This week's announcement of Hawke's Bay as our second major investment opens up important pathways to the Predator Free 2050 goal.
I've been in Napier over the past fortnight meeting movers and shakers behind Predator Free Hawke's Bay.
Campbell Leckie from Hawke's Bay Regional Council has low cost rural predator control firmly in his sights and believes savings of up to 50 per cent or more may be realistic.
He's encouraged the development of a new, easy-to-reset trap for mustelids and cats called the podiTrap, plans to work out the minimum number of traps required in a landscape and to monitor them remotely. He's also using a humane toxin, para- aminopropiophenone or PAPP, developed in New Zealand for mustelid control.
"If we can drive the cost of farmland predator control down, we can deploy resources more widely and accelerate the mission," he says. In a few months he expects "zero predator areas" will be enabled as a category in the council's 20-year Regional Pest Management Plan.
The platform for this work has been laid through the Cape to City and Poutiri Ao ō Tane projects, both built on strong partnerships between local and central government, iwi, philanthropists, land owners and research agencies.
Shayne Walker, general manager of the Maungaharuru-Tangitū Trust, sees the projects as a way for his hapū to build capacity and contribute as kaitiaki.
Recent Treaty settlements have enabled him to set bold ambitions, reversing a pattern that saw the hapū's land shrink "through confiscation from hundreds of thousands of acres to three, on the most flood-prone part of the region".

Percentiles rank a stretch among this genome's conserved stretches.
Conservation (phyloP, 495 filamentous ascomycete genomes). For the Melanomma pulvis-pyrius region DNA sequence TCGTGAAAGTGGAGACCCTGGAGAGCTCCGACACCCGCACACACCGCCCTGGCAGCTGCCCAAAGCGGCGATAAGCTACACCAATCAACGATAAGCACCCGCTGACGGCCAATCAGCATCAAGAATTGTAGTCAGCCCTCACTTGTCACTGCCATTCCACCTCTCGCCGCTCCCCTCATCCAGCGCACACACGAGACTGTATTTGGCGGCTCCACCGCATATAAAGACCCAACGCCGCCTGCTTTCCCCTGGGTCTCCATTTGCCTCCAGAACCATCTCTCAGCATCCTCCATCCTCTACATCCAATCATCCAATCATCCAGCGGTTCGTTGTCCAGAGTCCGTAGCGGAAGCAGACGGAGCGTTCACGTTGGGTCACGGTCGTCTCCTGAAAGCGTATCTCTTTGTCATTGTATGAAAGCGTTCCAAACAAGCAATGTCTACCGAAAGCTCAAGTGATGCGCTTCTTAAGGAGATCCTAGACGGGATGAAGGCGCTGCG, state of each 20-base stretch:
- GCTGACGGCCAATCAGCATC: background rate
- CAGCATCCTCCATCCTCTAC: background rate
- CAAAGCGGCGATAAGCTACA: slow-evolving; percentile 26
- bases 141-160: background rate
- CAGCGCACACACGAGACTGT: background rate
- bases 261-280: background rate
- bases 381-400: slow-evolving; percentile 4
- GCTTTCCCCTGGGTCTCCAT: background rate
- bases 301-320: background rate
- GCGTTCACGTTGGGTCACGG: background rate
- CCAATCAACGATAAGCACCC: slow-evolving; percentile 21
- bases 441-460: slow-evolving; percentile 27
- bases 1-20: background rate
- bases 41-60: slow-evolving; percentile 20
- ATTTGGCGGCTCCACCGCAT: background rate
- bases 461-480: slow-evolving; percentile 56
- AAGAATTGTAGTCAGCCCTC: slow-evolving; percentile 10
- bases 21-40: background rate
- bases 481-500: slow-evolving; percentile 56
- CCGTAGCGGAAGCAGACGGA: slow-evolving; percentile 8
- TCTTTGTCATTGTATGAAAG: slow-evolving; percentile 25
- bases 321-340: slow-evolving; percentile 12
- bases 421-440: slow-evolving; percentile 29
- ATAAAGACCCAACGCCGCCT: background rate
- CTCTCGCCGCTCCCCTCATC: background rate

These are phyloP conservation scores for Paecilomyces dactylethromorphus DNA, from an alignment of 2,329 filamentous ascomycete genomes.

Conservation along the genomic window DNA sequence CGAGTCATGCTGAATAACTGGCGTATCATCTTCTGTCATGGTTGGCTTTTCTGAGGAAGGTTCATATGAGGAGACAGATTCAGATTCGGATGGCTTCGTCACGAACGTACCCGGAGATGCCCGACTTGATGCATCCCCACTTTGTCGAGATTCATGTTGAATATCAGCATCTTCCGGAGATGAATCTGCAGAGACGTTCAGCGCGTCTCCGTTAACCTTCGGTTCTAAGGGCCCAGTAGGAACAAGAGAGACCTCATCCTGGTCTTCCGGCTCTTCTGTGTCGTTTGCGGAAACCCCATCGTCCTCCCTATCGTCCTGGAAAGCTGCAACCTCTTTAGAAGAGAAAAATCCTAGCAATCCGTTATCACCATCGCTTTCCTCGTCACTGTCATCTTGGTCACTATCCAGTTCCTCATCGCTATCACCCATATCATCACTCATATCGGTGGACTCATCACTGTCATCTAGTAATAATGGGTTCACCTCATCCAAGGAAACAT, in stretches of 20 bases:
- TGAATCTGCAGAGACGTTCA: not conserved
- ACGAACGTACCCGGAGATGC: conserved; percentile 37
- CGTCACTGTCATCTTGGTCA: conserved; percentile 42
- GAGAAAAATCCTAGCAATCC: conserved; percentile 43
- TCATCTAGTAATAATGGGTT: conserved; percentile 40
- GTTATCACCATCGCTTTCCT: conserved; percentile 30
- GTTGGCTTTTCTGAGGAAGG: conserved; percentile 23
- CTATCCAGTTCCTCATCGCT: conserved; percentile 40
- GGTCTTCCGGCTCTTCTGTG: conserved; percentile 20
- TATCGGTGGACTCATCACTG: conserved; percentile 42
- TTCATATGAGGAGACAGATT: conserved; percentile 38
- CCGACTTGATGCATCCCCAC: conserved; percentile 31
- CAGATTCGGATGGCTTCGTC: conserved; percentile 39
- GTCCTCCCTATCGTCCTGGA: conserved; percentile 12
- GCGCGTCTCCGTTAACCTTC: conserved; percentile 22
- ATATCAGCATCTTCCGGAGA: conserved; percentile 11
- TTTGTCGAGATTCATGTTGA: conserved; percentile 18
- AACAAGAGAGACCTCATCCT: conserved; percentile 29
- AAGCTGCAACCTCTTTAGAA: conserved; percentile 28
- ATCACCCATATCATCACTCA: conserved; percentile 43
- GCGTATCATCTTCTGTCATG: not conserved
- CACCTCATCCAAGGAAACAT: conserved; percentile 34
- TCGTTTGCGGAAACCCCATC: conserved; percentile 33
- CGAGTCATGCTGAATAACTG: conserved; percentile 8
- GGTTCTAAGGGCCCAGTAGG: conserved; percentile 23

Bringing taonga species back into ancestral landscapes sits at the heart of them, and cadetships for rangatahi/ youth are included in the project's operational plan.
He tells me that this year the Poutiri Ao ō Tane project, north of Napier, celebrated the first tītī/Cook's petrel and kōrure/mottled petrel chicks to be born in the Maungaharuru Range since seabird translocations were initiated five years ago.
Businessman and philanthropist Andy Lowe is another keen supporter of the project.
Along with other land owners around Cape Kidnappers he created Cape Sanctuary 12 years ago, at 2500ha the country's largest privately-owned wildlife restoration project. The list of wildlife returned there includes tomtit, whitehead, rifleman, robin, North Island brown kiwi, pateke, grey faced petrel, banded rail, Cook's petrel, diving petrel, tuatara, kakariki, takahē, kākā and giant weta.
The Cape to City project in the Tukituki River catchment aims to spread the sanctuary's biodiversity gains Havelock North's way. "When we built the predator proof fence around the Cape Sanctuary we saw it as a temporary measure. Not having to replace it in 40 years would be a definition of real success."
The Predator Free Hawke's Bay project's initial focus is on 15,500ha Mahia Peninsula and plans to eradicate possums within four years, alongside mustelid and cat control. It offers an easily defendable area suited to the recovery of North Island brown kiwi and has a strong leadership and partnership commitment from Rongomaiwahine iwi and landowners.
Predator Free Hawke's Bay is a careful assembly of experience, resources and ambition that anticipates social and ecological transformation across the region.
It's also a generous and strategic boost to our national goal.
* Ed Chignell is chief executive of Predator Free 2050. The Crown-owned company is contributing $1.62 million to the $4.86m Predator Free Hawke's Bay project announced this week.